The smart choice
As was the case in many other European countries, in Belgium the electricity and gas (E&G) sector was at one time closely integrated, with one or two organisations or entities maintaining overall control of its energy networks, from generation to distribution. From the year 2000, there was a gradual unbundling of the industry, subsequently creating a liberalised energy market that was progressively open to competition.
Today, Belgian consumers typically have two main points of contact, these being their supplier and the distribution system operator. Created in 2009, ORES is the main E&G distribution grids/systems operator in the region of Wallonia, which accounts for 55 per cent of the country’s territory, where it is active in 75 per cent of all Walloon municipalities. “Our staff of approximately 2250 people, from managers to technicians and administrative staff, help to serve the residents of 198 municipalities and society at large,” explains ORES CEO, Fernand Grifnée. “Together our staff monitor the distribution of energy to more than 1.3 million households and businesses, which accounts for around 2.5 million people. In 2017, ORES generated a consolidated turnover of 1106 million euros, with an EDITDA amounting to 380 million euros.”
ORES is in charge of the daily operation of electricity, natural gas and municipal public lighting distribution grids, covering all the interactions with other energy market players that these tasks entail, i.e. meter reading, data validation and communication. Managing the electricity distribution grids for 195 municipalities and natural gas grids for 109, it goes without saying that a great deal of time, effort and capital goes into maintaining said infrastructure and enhancing its performance. “In 2017 alone, we invested 178 million euros into our electricity grids,” Grifnée reveals. “This includes the construction of new connections, kiosk substations and stations, the burying of overhead lines underground, and the replacement and modernisation of the grids themselves. Several hundred kilometres of lines and cables were renewed or reinforced.”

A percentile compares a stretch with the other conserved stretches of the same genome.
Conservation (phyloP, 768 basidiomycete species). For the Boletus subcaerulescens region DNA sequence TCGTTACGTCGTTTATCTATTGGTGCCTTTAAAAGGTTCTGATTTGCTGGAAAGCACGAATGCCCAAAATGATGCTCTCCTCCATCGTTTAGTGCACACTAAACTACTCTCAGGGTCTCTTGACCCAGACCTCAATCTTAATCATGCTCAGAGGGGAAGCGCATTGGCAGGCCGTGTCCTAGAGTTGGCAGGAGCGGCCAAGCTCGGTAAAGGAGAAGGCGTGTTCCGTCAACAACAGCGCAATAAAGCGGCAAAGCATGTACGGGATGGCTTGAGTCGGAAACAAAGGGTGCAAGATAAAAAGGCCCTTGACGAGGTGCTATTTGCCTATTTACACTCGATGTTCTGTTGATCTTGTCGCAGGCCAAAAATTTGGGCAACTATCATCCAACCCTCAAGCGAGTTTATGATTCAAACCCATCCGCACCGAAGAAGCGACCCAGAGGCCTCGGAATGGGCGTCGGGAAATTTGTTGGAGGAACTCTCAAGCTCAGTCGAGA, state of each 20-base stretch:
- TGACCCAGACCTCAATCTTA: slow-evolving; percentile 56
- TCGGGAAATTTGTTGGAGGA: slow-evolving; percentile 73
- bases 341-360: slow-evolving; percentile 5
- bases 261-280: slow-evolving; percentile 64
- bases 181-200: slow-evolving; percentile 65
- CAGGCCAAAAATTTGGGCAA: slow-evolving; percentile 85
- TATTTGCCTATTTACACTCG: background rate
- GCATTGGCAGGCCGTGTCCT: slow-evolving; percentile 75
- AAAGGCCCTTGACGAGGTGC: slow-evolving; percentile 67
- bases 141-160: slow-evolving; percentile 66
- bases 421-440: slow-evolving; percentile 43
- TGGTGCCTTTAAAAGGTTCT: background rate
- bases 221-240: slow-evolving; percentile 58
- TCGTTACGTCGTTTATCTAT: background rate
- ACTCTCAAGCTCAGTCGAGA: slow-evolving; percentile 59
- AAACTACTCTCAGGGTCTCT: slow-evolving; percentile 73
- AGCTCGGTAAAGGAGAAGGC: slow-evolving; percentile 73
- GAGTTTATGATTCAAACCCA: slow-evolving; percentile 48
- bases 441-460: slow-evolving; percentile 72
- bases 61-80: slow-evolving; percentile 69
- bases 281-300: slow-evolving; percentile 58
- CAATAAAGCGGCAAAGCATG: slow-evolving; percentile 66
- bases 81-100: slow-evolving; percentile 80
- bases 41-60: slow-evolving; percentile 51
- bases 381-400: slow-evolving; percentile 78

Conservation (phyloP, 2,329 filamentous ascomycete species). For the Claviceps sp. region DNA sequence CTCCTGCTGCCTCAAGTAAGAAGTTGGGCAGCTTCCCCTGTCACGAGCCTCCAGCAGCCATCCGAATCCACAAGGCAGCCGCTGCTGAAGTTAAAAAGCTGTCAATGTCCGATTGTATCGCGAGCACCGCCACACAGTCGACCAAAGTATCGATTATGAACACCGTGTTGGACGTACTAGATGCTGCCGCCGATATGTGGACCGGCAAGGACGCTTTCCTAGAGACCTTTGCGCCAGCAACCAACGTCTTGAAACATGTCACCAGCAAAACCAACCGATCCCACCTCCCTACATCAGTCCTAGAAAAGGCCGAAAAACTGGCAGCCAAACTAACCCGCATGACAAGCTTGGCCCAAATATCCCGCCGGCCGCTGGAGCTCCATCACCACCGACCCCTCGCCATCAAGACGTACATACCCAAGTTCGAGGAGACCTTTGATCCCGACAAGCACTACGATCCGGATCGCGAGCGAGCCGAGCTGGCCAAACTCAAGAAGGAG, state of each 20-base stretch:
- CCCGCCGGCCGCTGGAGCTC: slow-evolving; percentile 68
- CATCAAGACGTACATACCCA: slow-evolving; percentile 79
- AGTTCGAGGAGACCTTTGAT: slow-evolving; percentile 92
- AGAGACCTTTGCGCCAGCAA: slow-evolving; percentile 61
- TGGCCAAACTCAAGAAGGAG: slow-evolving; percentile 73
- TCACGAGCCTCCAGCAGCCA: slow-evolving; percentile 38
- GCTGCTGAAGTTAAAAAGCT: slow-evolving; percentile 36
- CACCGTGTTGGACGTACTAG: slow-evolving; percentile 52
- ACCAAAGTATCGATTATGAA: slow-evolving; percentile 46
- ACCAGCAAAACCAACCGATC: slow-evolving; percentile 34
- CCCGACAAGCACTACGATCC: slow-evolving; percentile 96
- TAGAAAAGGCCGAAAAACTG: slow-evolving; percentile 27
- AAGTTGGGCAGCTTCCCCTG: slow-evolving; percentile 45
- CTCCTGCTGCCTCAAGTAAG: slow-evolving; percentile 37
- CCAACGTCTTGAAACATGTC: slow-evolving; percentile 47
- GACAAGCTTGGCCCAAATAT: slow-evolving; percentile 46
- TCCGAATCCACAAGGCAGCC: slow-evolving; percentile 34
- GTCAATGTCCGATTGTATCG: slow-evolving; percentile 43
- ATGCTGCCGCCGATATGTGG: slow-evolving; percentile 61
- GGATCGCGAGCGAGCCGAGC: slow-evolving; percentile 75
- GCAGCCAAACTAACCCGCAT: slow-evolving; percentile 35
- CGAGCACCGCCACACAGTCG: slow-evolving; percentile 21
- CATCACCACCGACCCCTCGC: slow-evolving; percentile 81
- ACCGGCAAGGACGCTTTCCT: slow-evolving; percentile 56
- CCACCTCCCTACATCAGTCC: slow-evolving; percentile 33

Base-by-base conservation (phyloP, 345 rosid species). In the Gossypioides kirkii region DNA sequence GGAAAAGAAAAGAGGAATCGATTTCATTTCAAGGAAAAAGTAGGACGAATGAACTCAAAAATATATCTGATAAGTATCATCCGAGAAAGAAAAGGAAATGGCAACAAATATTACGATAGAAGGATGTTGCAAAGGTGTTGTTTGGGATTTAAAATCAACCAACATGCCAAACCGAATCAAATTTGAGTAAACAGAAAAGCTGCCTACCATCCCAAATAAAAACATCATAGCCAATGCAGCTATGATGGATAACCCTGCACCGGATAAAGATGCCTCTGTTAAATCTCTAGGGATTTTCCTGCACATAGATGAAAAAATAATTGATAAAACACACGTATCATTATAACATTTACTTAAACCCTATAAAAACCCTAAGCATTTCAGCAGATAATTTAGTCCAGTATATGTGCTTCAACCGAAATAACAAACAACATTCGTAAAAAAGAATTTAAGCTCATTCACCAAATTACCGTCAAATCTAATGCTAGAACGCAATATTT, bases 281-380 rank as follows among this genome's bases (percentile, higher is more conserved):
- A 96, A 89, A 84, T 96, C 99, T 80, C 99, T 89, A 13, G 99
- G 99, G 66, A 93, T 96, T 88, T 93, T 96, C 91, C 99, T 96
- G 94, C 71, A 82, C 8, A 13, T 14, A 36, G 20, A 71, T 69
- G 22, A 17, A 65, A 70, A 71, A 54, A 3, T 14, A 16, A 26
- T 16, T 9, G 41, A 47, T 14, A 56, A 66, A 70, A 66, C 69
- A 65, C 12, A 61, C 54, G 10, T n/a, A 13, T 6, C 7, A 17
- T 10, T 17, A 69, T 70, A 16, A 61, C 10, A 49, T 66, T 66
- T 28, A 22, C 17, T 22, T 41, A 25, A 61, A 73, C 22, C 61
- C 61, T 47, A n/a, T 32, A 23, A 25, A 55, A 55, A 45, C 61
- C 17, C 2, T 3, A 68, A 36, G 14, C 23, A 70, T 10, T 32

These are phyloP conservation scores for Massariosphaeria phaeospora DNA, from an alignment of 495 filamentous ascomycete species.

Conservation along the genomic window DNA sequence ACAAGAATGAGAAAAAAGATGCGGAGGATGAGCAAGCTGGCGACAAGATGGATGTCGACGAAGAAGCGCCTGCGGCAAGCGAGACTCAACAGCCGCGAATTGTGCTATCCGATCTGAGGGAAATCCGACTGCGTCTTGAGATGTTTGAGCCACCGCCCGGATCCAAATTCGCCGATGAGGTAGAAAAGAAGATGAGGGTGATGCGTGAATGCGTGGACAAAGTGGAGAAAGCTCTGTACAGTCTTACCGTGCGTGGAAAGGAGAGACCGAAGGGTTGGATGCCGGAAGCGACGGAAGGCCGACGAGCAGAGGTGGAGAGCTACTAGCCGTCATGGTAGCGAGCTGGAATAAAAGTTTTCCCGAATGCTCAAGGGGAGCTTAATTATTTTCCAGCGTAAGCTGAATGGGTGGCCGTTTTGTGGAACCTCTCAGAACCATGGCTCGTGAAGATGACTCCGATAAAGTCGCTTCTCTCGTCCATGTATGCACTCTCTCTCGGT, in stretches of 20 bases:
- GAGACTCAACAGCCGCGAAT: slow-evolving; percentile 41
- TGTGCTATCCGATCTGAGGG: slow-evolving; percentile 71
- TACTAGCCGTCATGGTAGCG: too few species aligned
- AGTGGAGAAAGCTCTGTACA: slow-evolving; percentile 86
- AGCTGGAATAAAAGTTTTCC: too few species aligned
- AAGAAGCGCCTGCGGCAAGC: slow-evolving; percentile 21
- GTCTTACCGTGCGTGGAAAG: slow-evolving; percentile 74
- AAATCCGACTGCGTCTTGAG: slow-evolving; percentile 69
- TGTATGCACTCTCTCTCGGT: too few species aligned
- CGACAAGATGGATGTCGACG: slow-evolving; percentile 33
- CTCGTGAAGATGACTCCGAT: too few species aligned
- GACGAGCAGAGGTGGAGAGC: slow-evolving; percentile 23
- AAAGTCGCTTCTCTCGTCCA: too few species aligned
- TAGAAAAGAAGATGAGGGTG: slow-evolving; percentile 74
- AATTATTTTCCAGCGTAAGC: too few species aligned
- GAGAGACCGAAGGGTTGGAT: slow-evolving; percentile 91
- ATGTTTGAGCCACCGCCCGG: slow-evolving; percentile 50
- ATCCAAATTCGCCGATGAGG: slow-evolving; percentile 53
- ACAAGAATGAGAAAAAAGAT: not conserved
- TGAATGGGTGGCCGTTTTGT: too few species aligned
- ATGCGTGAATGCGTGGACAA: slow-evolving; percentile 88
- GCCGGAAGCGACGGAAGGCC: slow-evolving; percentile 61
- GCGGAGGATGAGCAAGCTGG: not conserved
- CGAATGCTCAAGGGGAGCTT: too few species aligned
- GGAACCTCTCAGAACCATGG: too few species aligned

When it comes to its natural gas activities, ORES invested more than 84 million euros in 2017. Most of these investments were devoted to works to replace or refurbish pipes, connections or meters. “We also want to develop our customer basis on the existing networks and are promoting actively the advantages of natural gas. Furthermore, we promote greener mobility options, particularly the use of compressed natural gas (CNG) as a vehicle fuel. ORES has already begun converting part of its own vehicle fleet to CNG and is positioning itself as a facilitator to help all stakeholders, whether public or private, who wish to install CNG refuelling stations for vehicles,” Grifnée states.
A significant recent development involving the business, and one which will greatly assist ORES with its ongoing programme of upgrades and modernisation, was the announcement last year that it had been granted a 550-million-euro loan from the European Investment Bank (EIB) as part of the bank’s priority policy to support climate action and safe, efficient energy networks. “The EIB loan will help to support our investment projects during the period from 2018 until 2022,” Grifnée comments. “These include standard replacement or refurbishment works on the existing networks, while 25 per cent of the amount allocated will be for environmentally-friendly investment projects, such as renewable energy grid connections, systems to help reduce electricity losses and the construction of low-energy buildings such as our future headquarters that will be inaugurated next year.”